6 While the current study provides important data to a poorly studied area, the author understands that simply comparing traditional instructional methods to online instructional methods to determine which mode of instruction is best is not completely effective (Swan, 2003); and that additional studies examining specific pedagogical strategies employed in both virtual labs and traditional labs are needed to better determine whether the technology or the type of instruction determines student perceptions (Clark, 1983; Phipps & Merisotis, 1999). Moreover, in terms of limitations to the current study, a major limitation is the limited number of participants. Moreover, while the virtual labs and traditional labs had similar learning objectives the precise procedures and methods employed were different for the virtual labs compared to the traditional labs. The differences in laboratory procedures and methods may have accounted for the student responses to the research questions. Additionally, the use of open-ended qualitative questions would have been especially useful. One disadvantage of using discrete scale items is that students are not able to provide in-depth responses to the research questions. The design of specific qualitative questions that explore students perceptions of different aspects of the virtual lab (e.g., data table, lab procedures, and assignment submission procedures) would be beneficial to learn valuable information about the use of virtual labs in biology courses. Future qualitative studies either involving student interviews or paper surveys are needed to encourage more detailed responses to the issues under study. Following transcription, coding, and analysis of data the development of emergent themes will lead to student-specific strategies for enhancing both traditional and virtual labs in STEM courses. Also, while not particularly a limitation, additional studies using the same framework involving biology majors may yield more beneficial results. It should also be noted that all of the virtual laboratory assignments were performed by students on an individual basis. Students were required to read the background information and procedures contained in the virtual lab computer exercise and complete data tables and journal questions. Students then performed detailed electronic submission procedures to facilitate evaluation of the virtual laboratory assignments. In contrast, the traditional biology laboratories involved in-class introductions of pertinent biological concepts and specialized experimental procedures. During traditional labs the entire class was divided into separate laboratory groups (4-5 students). Each group performed the same laboratory exercise. Also, during the traditional labs the instructor provided support as needed. The presence or absence of student collaboration and instructor interaction during the laboratory exercise may have had an affect on student responses and are instructional issues must be given attention on future studies. Implementation of similar instructional approaches for both virtual labs and traditional labs will lead to better comparisons. The future of online distance education is bright. Many science educators are constantly employing novel strategies to produce quality online environments (Mitchell, 2010). While the next twenty years are sure to produce substantive advancements in technology-based laboratory instruction, additional research studies examining student perceptions of virtual laboratories using a wide variety of research methodologies must be performed in order to generate beneficial data that may lead to enhancements in virtual laboratory instruction as well as the research literature in this area. REFERENCES Allen, I. E., & Seaman, J. (2010). Class Differences: Online Education in the United States, Newburyport, MA: Sloan. Chen, P., Lambert, A., & Guidry, K. (2010). Engaging Online Learners: The Impact of Web-Based Learning Technology on College Student Engagement. Computers & Education, 54,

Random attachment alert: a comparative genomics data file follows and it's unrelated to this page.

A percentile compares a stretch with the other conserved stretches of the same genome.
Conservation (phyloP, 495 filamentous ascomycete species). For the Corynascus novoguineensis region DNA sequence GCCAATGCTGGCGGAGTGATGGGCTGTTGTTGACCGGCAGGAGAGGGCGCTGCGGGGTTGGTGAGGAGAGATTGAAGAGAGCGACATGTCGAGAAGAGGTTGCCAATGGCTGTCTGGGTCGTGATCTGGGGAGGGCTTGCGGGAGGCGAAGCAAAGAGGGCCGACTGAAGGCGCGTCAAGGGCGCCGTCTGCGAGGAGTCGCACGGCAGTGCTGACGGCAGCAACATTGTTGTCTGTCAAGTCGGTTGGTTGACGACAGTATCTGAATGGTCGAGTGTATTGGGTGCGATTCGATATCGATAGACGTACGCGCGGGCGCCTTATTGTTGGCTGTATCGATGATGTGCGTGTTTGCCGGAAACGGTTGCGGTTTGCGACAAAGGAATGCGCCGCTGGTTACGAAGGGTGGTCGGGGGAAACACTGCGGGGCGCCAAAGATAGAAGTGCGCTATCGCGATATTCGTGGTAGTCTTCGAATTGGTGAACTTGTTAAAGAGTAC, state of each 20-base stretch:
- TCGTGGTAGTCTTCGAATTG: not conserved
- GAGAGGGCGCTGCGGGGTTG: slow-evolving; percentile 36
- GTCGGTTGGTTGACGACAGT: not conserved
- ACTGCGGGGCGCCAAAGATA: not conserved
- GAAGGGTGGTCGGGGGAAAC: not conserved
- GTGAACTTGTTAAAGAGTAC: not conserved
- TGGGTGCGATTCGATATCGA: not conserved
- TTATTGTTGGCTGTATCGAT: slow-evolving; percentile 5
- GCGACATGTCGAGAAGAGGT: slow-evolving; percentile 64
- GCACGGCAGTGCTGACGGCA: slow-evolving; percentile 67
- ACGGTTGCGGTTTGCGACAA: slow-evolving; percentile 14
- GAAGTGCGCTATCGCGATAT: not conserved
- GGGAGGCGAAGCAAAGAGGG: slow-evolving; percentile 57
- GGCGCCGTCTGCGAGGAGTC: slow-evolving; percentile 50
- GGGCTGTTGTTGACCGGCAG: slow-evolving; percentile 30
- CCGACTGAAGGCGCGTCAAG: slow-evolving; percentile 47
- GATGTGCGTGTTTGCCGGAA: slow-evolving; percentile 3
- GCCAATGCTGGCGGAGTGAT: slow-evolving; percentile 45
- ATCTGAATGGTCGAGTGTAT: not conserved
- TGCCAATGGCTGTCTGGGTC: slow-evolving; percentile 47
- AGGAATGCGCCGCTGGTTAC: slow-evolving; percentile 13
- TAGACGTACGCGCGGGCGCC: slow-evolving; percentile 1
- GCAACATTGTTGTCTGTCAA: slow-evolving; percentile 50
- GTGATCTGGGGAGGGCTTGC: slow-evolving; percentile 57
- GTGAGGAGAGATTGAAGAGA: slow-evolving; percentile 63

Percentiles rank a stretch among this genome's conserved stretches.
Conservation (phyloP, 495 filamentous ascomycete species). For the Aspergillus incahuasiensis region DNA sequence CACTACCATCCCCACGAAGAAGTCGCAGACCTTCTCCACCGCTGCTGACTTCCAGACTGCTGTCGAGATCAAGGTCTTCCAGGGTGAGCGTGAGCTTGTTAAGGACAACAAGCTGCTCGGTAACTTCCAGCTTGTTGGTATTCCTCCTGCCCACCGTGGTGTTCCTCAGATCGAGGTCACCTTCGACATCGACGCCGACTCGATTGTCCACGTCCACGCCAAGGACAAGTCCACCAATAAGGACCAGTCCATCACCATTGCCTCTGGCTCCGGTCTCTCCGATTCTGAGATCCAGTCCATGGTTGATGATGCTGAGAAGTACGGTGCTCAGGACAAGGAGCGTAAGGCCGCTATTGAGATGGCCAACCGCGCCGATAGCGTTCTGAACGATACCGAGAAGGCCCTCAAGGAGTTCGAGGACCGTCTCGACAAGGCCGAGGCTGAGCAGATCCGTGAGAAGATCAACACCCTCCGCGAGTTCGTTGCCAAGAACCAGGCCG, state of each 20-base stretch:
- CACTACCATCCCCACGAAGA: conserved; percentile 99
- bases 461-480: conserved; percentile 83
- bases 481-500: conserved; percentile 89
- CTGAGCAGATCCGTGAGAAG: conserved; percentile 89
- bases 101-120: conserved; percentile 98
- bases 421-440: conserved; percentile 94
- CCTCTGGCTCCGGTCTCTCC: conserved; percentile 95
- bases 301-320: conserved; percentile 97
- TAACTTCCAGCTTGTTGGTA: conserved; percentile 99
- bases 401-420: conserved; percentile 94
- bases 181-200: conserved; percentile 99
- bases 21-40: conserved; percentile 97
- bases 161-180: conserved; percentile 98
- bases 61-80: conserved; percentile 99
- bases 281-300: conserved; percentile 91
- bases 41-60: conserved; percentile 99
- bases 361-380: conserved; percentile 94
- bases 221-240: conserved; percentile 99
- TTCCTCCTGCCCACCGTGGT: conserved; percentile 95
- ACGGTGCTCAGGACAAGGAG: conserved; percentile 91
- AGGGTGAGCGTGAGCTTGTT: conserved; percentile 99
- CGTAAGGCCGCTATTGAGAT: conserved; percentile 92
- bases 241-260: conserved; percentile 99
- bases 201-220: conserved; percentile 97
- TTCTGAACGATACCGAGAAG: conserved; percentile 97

7 Clark, R. (1983). Reconsidering research on learning from media. Review of Educational Research, 53, Dalgarno, B., Bishop, A., Adlong, W., & Bedgood, D. (2009). Effectiveness of a Virtual Laboratory as a preparatory resource for Distance Education chemistry students. Computers & Education, 53, Dobson, J. (2009). Evaluation of the Virtual Physiology of Exercise Laboratory Program. Advances in Physiology Education, 33, Flowers, L. O., Moore, J. L. III, & Flowers, L. A. (2011, May). Effective use of the virtual laboratory in online science courses. Online Classroom, 2-3. Maldarelli, G., Hartmann, E., Cummings, P., Horner, R. Obom, K., Shingles, R., & Pearlman, R. (2009). Virtual Lab Demonstrations Improve Students Mastery of Basic Biology Laboratory Techniques. Journal of Microbiology & Biology Education, 10, Mitchell, R. (2010). Approaching Common Ground: Defining Quality in Online Education. New Directions for Community Colleges, 150, Phipps, R., & Merisotis, J. (1999). What's the difference?: A review of contemporary research on the effectiveness of distance learning in higher education. Washington, DC: The Institute for Higher Education Policy. Stuckey-Mickell, T., & Stuckey-Danner, B. (2007). Virtual Labs in the Online Biology Course: Student Perceptions of Effectiveness and Usability. Journal of Online Learning and Teaching, 3, Retrieved from Swan, A., & O'Donnell, A. (2009). The Contribution of a Virtual Biology Laboratory to College Students' Learning. Innovations in Education and Teaching International, 46, Swan, K. (2003). Learning effectiveness: what the research tells us. In J. Bourne & J. C. Moore (Eds.) Elements of Quality Online Education, Practice and Direction. Needham, MA: Sloan Center for Online Education, Weisman, D. (2010). Incorporating a collaborative web-based virtual laboratory in an undergraduate bioinformatics course. Biochemistry and Molecular Biology Education,38, 4-9. Acknowledgements This study was funded by a research grant from the National Science Foundation (HRD ). 116